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Running out of IP addresses: A look at the new versions of IP addresses (IPv6)

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  1. Introduction
  2. IPv6
    1. Features
    2. Addressing
    3. Types of addresses
    4. Unicast IPv6 addresses
  3. Special IPv6 addresses
  4. Multicast IPv6 addresses
  5. IPv6 addresses for a host
  6. IPv6 interface identifiers
    1. EUI-64 address-based interface identifiers
    2. IEEE 802 addresses
    3. IEEE EUI-64 addresses
    4. Mapping IEEE 802 addresses to EIU-64 addresses
  7. IPv6 and DNS
    1. The host address (AAAA) resource record
    2. The IP6.ARPA domain
  8. IPv4 header
  9. The changes from IPv4 to IPv6 header
  10. ICMPv6 error messages
  11. Mobile IP
  12. Summary and conclusion
  13. References

The current version of IP (IP version 4) has been extremely successful but according to experts, the Internet will face a serious problem in a few years. Due to its rapid growth and the limitations in its design, there will be a point when no more free addresses are available for connecting to new hosts. At that point, no more new web servers can be set up, no more users can sign up for accounts at ISP, and no more new machines can be set up to access the web or participate in online games. Many of us have heard of the proposals to convert the Internet Protocol standard from the current version IPv4 to a new standard IPv6. The reason for the new standard is the rapid growth of the Internet and IPv6 is being introduced to overcome the address space restrictions of the old one. IPv6 is a lot more than IPv4 by just adding and modifying some bits at the end to make the address space bigger. It is anticipated that there will be much more emphasis on real- time transactions. Many network administrators dislike changes like IPv6 because they fear some thing wrong can happen in future that will be for days or weeks later. But this is not going to be happen because, since an IPv6 network can talk to an IPv4 network and vice- versa.

The IPv6 header has a new format that is designed to keep in mind that it should out do the header overhead. This is done by changing the location of both non-essential fields and optional fields to extension headers that are placed after the IPv6 header. Currently only 32 bit address schemes are being used which is of IPv4 scheme.IPv6 has 128-bit (16-byte) source and destination IP addresses. The large address space of IPv6 designed for huge number of address allocation to fulfillment of the requirement of the internet.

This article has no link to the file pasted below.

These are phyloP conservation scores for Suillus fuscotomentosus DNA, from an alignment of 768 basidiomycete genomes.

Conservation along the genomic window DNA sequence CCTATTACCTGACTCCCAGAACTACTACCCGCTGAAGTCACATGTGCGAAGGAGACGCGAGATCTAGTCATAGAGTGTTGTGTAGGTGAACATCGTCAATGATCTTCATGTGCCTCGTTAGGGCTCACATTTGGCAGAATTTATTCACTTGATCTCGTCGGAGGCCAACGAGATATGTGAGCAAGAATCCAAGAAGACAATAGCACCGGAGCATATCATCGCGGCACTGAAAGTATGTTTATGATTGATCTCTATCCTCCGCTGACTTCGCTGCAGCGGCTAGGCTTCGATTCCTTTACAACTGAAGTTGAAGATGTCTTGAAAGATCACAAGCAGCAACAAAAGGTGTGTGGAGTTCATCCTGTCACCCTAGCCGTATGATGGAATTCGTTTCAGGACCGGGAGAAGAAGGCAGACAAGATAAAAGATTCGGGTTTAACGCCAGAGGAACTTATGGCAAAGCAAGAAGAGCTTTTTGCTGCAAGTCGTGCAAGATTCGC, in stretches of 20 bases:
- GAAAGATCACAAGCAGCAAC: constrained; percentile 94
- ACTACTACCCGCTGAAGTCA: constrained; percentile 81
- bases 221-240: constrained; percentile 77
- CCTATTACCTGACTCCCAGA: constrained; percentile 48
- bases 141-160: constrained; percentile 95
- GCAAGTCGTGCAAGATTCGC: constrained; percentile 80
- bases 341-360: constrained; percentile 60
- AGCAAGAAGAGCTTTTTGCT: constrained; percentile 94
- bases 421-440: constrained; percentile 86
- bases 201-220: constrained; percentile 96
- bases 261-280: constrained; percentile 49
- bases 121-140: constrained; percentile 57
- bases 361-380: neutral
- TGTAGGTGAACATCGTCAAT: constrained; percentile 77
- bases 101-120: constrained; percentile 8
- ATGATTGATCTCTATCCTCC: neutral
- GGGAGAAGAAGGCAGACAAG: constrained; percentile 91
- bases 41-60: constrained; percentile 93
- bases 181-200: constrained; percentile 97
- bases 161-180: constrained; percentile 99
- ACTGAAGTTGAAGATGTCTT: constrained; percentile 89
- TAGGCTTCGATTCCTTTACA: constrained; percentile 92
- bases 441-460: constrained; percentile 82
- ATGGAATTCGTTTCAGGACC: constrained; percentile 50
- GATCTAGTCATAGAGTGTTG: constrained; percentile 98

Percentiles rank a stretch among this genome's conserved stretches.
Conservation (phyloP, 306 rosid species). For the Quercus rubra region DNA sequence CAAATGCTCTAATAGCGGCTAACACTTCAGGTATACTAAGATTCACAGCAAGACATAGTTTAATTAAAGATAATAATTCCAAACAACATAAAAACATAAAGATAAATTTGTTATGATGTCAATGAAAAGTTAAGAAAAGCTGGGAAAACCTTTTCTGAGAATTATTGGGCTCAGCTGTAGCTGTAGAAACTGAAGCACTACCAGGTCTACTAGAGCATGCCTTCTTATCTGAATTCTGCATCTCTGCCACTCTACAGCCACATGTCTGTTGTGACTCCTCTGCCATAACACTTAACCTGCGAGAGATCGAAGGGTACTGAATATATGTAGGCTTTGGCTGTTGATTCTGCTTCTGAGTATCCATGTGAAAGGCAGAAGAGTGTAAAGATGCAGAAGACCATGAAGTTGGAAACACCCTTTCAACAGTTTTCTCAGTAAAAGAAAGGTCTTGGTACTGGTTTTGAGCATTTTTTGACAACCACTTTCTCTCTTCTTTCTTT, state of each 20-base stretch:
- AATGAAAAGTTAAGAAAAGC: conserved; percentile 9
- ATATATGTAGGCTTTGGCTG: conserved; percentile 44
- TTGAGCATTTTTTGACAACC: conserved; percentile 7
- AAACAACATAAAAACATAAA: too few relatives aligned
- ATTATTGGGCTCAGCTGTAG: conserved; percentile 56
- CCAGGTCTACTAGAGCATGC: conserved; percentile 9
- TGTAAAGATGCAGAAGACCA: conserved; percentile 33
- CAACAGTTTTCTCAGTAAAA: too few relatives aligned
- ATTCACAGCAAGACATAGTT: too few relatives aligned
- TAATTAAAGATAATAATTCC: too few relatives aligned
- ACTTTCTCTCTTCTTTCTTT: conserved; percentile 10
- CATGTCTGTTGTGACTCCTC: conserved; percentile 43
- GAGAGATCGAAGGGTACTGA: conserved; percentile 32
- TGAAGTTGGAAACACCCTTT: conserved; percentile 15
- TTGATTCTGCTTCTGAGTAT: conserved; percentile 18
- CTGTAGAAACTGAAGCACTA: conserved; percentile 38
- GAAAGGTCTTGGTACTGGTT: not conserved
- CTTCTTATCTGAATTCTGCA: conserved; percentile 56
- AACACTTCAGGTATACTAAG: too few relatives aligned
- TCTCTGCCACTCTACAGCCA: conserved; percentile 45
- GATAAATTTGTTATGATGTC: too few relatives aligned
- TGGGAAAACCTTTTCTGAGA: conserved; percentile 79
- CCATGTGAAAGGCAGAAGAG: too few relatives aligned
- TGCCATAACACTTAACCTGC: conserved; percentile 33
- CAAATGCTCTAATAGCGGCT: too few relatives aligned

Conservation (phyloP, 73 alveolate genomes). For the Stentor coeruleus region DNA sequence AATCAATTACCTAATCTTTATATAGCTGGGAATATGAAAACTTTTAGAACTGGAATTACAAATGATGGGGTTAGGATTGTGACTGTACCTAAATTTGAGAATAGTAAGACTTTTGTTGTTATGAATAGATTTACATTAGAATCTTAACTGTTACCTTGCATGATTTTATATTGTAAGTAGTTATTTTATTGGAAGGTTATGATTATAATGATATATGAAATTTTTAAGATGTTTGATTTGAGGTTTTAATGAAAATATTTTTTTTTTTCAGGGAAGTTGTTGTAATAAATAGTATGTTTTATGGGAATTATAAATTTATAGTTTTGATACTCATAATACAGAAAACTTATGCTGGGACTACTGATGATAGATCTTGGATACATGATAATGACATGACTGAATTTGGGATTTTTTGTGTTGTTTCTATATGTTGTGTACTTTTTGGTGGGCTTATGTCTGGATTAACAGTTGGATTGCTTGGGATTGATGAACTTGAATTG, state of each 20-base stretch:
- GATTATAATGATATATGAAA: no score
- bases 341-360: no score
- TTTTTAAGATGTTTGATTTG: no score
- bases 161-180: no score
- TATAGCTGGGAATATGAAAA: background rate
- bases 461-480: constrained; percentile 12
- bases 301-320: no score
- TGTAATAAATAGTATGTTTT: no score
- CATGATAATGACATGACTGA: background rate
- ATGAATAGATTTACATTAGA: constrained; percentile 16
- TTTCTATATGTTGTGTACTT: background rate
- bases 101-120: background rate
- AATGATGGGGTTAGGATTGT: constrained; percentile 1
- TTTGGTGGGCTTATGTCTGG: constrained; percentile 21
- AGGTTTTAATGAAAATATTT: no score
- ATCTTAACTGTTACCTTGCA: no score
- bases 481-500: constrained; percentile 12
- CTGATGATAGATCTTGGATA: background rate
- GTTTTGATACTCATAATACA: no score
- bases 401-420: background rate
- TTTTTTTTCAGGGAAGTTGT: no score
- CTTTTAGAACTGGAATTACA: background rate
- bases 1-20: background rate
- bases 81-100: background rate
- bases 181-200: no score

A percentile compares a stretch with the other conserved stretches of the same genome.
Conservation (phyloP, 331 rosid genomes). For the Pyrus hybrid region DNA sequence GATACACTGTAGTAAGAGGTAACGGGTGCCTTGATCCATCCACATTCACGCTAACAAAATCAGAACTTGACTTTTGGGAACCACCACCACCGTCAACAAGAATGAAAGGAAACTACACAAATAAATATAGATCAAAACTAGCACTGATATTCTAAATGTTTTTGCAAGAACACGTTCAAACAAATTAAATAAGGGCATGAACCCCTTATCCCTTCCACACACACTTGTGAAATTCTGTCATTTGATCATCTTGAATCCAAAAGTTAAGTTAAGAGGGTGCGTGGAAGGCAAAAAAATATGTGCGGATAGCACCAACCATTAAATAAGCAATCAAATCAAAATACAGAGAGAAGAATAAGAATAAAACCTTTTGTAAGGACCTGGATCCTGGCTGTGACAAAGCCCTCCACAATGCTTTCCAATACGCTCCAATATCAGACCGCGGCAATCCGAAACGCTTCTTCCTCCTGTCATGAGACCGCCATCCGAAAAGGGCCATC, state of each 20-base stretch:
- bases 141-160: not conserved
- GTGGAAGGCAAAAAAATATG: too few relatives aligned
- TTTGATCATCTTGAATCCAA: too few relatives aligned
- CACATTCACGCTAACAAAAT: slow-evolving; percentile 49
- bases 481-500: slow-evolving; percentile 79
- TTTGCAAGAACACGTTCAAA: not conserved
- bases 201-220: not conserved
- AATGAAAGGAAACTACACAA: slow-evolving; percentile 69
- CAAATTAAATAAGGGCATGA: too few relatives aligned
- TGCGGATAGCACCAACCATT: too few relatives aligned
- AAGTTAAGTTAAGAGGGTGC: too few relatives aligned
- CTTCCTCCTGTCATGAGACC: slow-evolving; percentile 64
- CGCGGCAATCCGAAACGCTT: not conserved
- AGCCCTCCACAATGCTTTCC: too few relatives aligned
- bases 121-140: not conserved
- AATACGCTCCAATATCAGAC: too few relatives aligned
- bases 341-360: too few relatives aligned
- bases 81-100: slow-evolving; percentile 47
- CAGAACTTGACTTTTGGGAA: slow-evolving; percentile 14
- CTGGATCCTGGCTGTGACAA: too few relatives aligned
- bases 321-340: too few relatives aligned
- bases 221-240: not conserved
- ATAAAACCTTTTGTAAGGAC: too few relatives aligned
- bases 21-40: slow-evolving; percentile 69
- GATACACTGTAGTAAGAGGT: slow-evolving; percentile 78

[...] Figure 15 shows the Next Header field in the IPv6 header and zero or more extension headers that form a chain of pointers. Each pointer indicates the type of header that comes after the immediate header until the upper layer protocol is identified. Figure 15 Next header fields Extension Headers Order Extension headers are processed in the order in which they are present. Because the only extension header that is processed by every node on the path is the Hop-by-Hop Options header, it must be first. [...]

[...] The fragmentable part of the original IPv6 packet must only be processed at the final destination node. This part consists of the Authentication header, the Encapsulating Security Payload header, the Destination Options header for the final destination, and the upper layer PDU. Authentication Header The Authentication header provides data authentication (verification of the node that sent the packet), data integrity (verification that the data was not modified in transit), and anti-replay protection (assurance that captured packets cannot be retransmitted and accepted as valid data) for the IPv6 packet. [...]

[...] To identify all nodes for the interface-local and link-local scopes, the following addresses are defined: FF01::1 (interface-local scope all-nodes multicast address) FF02::1 (link-local scope all-nodes multicast address) To identify all routers for the interface-local, link-local, and site-local scopes, the following addresses are defined: FF01::2 (interface-local scope all-routers multicast address) FF02::2 (link-local scope all-routers multicast address) FF05::2 (site-local scope all-routers multicast address) Anycast IPv6 Addresses Anycast address is a new type of address incorporated in IPv6. An anycast address is assigned to multiple interfaces. [...]

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